A Longing for the Lost Landline

In the landline world there was down time. You left the house, you looked around, you saw people, you daydreamed, you got lost, you found your way again, you gazed from the train window at lines of poplars swaying in the mist. Time drifted. It was not raw material for the extraction of productivity. It stretched away, an empty canvas.

Experience occurred, not as a thing to be rated with stars, nor as the prelude to a request for feedback. Sidewalks were not an obstacle course around people absorbed by smartphones. Posture was better. Heads were not bowed in contemplation of thumbs. The end of landlines has been bad for necks. It has been bad for the bonds that form the commons.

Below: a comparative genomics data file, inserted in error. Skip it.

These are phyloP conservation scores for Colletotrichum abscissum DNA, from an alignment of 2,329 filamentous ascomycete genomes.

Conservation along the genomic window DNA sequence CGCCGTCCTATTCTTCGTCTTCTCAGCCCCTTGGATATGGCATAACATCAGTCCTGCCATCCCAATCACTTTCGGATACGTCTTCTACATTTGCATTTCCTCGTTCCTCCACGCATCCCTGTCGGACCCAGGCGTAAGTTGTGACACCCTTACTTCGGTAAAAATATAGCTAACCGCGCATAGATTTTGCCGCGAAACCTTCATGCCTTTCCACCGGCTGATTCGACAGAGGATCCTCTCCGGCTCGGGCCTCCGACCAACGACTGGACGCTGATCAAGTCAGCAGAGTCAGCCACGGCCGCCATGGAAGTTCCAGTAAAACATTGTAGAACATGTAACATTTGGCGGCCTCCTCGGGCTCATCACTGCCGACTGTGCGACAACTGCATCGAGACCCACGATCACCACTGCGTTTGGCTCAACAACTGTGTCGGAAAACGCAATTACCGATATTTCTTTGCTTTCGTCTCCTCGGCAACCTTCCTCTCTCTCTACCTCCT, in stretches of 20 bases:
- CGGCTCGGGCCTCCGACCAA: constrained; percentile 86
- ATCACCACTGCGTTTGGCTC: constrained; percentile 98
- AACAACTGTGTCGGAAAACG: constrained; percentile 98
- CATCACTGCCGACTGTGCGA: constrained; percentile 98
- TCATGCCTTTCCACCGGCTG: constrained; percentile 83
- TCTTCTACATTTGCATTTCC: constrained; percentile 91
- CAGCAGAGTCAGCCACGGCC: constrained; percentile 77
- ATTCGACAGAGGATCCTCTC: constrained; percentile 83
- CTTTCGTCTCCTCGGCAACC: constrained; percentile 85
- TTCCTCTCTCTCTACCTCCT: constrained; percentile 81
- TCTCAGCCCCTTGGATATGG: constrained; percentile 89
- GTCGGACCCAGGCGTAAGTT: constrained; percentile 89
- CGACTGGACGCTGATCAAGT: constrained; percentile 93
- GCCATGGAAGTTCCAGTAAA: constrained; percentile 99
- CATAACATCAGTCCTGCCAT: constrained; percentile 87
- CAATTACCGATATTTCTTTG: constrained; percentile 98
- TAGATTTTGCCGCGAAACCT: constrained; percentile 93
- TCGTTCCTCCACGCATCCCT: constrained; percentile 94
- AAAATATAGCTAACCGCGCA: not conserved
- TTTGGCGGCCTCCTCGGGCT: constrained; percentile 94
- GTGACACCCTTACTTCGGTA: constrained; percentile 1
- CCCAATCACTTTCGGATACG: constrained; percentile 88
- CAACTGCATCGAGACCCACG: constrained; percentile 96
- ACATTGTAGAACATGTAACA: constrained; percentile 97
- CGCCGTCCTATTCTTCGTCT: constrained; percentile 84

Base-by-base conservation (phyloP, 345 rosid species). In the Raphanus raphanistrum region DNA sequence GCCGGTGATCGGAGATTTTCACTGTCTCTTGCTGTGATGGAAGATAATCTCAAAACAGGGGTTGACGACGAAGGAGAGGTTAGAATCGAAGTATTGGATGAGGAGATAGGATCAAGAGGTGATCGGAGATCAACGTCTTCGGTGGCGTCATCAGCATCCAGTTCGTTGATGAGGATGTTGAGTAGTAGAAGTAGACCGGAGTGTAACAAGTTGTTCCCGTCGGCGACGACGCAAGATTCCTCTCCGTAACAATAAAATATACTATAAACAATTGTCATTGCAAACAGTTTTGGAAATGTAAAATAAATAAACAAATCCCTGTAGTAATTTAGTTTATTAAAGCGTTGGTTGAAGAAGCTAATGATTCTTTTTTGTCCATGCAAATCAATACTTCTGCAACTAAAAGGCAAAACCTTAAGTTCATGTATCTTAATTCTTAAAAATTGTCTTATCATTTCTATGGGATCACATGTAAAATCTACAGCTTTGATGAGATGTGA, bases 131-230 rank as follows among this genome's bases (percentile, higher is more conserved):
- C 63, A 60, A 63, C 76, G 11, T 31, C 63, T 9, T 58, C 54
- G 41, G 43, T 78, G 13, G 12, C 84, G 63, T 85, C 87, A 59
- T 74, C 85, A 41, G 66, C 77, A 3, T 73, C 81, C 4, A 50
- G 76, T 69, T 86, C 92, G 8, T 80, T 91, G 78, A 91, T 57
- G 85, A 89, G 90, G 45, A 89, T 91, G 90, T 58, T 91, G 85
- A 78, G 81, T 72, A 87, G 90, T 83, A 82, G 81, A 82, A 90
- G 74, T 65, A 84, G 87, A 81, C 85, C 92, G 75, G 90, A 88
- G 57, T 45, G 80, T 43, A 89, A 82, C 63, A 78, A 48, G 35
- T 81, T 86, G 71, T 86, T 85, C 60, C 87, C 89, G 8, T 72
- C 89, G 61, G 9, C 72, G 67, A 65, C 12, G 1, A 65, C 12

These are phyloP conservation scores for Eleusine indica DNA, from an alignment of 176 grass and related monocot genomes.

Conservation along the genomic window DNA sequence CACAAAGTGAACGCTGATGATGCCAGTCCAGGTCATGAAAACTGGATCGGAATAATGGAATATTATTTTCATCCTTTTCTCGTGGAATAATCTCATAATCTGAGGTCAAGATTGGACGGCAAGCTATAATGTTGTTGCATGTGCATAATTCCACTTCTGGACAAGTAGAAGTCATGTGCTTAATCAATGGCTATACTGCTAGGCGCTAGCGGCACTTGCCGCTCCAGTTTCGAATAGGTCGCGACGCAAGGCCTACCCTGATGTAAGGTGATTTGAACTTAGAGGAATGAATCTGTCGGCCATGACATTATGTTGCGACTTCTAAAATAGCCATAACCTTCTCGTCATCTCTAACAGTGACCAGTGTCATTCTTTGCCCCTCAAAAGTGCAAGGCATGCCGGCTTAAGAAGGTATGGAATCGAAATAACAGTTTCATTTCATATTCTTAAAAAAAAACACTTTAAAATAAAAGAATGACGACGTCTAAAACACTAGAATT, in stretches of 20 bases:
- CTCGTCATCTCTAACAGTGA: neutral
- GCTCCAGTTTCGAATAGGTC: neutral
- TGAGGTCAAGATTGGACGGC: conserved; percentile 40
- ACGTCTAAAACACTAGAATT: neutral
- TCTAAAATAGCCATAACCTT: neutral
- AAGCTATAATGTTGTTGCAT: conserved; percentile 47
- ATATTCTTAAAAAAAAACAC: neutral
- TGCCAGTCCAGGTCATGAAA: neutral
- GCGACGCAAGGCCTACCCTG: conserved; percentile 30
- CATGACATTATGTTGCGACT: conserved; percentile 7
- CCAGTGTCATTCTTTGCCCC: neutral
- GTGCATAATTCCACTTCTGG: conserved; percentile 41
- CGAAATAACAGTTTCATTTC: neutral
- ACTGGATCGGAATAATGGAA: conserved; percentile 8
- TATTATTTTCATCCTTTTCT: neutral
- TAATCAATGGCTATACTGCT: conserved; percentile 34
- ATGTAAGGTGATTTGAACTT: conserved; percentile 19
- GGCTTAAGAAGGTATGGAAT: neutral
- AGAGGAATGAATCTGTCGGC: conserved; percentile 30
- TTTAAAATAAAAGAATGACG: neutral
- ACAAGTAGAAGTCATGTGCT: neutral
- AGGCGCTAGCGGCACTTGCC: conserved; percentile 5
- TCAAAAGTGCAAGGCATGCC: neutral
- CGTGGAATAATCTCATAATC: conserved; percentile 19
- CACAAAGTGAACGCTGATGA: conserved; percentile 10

People knew where they were in relation to other places on a map. They had their bearings. They were not blue-dot zombies in motion on a navigation system. They could remember landline phone numbers. Kids did not have play dates, they had neighborhoods. In those neighborhoods they played with neighbors’ children. They were not tracked minute by minute.

Quoted from: A longing for the lost landline, Roger Cohen, NYT.